The pressures of testing and little time for preparation and developing new curriculum are also felt at the middle school and elementary levels, according to Milwaukee teachers.
Brenda Harvey came to Milwaukee five years ago and worked as a fifth-grade teacher at Hartford and, most recently, as an administrator at Garden Homes Elementary.
“I came here from Raleigh, N.C., and I was really impressed with the number-one teaching goal,” said Harvey referring to the stated emphasis on a multilingual, multi-ethnic, culturally diverse curriculum. “I came here with a lot of high hopes.”
Harvey said she never thought the interjection of race and culture into her classroom was at conflict with her duty to prepare her students academically. “Certainly, I expected them to know math and the scientific processÉ,” Harvey said. “I also expected them to know what it means to be a functioning, educated person in an urban setting.”
“Both as a teacher and as an administrator, I believe in demanding excellence,” Harvey said. “I don’t have a problem with the use of standards to achieve excellence. But when we look at most of the standards, we find that they are reflective of a narrow, white, mono-ethnic perspective. The standards that are used in most cases are not indicators of meaningful learning.”
At issue, Harvey said, is the degree of force with which standards are being pushed to the forefront at the expense of multiculturalism. “The passion is placed into standards and accountability,” she said adding that during her last year at Hartford, she felt “the standards piece breathing down my back the most.”
School Board President Bruce Thompson, first elected in April 1997, said until he sees actual proof that a multicultural curriculum helps prepare students academically, he will continue the emphasis on standards, accountability, and testing.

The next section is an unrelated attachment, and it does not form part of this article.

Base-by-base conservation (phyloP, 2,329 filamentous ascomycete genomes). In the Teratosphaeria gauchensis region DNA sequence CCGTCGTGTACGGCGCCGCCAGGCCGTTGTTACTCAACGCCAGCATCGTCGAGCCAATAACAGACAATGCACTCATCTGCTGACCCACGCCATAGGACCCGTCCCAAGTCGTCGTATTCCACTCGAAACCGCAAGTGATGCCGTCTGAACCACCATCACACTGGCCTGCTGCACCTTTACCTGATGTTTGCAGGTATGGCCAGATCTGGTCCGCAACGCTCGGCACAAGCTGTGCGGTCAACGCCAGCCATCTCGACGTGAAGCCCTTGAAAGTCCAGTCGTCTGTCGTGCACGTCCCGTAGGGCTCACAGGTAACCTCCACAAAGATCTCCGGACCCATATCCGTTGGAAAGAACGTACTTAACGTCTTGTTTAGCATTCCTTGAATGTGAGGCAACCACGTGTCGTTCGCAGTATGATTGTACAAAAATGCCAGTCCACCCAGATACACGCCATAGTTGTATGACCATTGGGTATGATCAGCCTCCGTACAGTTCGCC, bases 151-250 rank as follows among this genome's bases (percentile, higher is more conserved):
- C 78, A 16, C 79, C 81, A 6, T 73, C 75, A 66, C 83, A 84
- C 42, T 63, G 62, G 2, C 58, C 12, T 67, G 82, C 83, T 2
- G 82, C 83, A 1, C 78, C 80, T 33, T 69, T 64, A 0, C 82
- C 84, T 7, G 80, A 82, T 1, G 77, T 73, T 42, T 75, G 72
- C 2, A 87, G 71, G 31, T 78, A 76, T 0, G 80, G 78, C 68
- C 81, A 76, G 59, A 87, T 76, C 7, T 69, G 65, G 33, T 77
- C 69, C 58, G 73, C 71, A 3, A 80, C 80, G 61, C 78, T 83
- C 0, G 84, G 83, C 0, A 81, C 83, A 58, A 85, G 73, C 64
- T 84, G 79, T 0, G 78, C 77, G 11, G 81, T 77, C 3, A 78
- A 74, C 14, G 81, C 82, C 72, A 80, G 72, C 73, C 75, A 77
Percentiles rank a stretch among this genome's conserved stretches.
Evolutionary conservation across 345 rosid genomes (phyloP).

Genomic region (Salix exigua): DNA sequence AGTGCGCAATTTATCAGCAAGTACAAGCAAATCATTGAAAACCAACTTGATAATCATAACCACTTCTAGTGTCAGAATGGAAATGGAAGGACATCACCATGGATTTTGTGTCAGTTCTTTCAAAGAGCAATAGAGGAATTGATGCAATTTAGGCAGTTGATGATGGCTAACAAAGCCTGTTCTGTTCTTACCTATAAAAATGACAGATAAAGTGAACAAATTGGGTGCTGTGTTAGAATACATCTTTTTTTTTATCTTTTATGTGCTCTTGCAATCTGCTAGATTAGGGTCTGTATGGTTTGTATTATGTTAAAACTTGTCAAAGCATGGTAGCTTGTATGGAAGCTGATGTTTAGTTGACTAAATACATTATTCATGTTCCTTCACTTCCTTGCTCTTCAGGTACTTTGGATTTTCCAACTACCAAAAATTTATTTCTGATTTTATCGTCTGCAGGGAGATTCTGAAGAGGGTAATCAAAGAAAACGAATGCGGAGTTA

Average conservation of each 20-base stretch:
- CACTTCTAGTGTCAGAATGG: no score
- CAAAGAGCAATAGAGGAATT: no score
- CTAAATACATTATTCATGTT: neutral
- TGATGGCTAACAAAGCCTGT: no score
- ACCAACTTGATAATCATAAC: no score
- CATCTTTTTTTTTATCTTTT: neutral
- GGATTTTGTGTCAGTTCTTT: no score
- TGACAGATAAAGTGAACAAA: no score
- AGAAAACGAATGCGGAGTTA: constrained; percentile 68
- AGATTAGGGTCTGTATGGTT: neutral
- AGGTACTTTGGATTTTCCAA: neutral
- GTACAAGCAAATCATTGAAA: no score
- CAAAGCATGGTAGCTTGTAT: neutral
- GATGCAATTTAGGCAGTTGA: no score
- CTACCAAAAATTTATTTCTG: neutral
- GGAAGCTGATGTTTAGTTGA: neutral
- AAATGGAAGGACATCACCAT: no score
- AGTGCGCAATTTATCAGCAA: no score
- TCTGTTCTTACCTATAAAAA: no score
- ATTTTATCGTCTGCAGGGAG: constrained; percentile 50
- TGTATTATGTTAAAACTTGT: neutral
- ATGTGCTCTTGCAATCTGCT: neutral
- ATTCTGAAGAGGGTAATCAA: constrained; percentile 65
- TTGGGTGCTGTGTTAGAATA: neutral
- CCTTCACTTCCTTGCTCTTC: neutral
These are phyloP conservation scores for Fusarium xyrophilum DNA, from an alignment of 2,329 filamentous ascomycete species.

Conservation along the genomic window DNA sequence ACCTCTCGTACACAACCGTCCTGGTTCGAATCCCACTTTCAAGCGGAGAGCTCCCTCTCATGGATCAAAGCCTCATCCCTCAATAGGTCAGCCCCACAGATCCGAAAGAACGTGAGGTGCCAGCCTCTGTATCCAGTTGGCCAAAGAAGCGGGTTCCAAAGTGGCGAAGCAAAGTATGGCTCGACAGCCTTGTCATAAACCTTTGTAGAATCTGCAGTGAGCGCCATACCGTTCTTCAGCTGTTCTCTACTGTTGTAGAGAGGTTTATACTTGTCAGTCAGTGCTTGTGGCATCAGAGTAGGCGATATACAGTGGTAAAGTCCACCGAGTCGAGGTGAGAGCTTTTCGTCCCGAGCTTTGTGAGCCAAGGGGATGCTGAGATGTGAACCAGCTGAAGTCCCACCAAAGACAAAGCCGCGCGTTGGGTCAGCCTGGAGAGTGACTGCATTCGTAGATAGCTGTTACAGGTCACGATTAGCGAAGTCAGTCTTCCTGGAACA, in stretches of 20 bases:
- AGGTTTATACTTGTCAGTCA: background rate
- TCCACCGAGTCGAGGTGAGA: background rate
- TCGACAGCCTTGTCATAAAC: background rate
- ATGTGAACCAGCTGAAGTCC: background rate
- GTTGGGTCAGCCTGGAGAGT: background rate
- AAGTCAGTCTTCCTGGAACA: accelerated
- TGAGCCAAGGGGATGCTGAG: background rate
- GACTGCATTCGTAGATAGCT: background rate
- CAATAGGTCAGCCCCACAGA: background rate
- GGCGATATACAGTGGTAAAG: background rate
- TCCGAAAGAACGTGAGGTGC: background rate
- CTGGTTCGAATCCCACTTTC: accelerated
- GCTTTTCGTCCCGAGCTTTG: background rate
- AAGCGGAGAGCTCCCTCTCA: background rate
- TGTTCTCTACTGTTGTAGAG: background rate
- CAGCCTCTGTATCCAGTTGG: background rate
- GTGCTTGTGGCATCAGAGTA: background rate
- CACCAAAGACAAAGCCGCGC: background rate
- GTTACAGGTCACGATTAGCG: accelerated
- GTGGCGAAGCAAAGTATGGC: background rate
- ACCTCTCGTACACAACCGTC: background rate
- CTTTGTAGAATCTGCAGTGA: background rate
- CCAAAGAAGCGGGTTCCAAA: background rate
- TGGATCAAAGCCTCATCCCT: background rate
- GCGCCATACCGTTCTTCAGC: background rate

“I haven’t seen any examination of how effective it is,” Thompson said, adding that he is concerned that such an emphasis “can takeaway from the kind of skills students will need to succeed in mainstream society.” He also voiced concern that students would “get shortchanged on literature that’s part of our overall culture.”
Thompson said it’s hard to have candid discussions about race for fear of “saying the wrong things. The problem is that there are so many dangers of talking about it. It’s very hard to [ask], ‘Why do we have this performance gap?'”
RACE IS CRUCIAL
But no matter how painful, it’s critical that race be talked about rather than ignored, said Mallory, the former school board member who is now the director of Start Smart, an organization that focuses on promoting awareness around early childhood issues.
“If adults don’t talk about race in Milwaukee, how can we create a community where everyone is valued?” asked Mallory.
“To think that doing well on a test is all the skills young people are going to need is foolhardy,” she said. “If you look at one of the primary skills employers want people to have, it’s the ability to get along with people from different backgrounds and different orientations.”
Mallory said that the school board she served on did not want multicultural and anti-racist education to come at the expense of the rest of the curriculum. But rather it was to be woven in to bolster the rigor of what was being taught.
“I didn’t see it as fluff then, and I don’t see it as fluff now,” said Mallory. “Personally if I had a child in the MPS today, I would still see it as important, particularly for children of color. Racism and all those other ‘isms’ haven’t gone away.”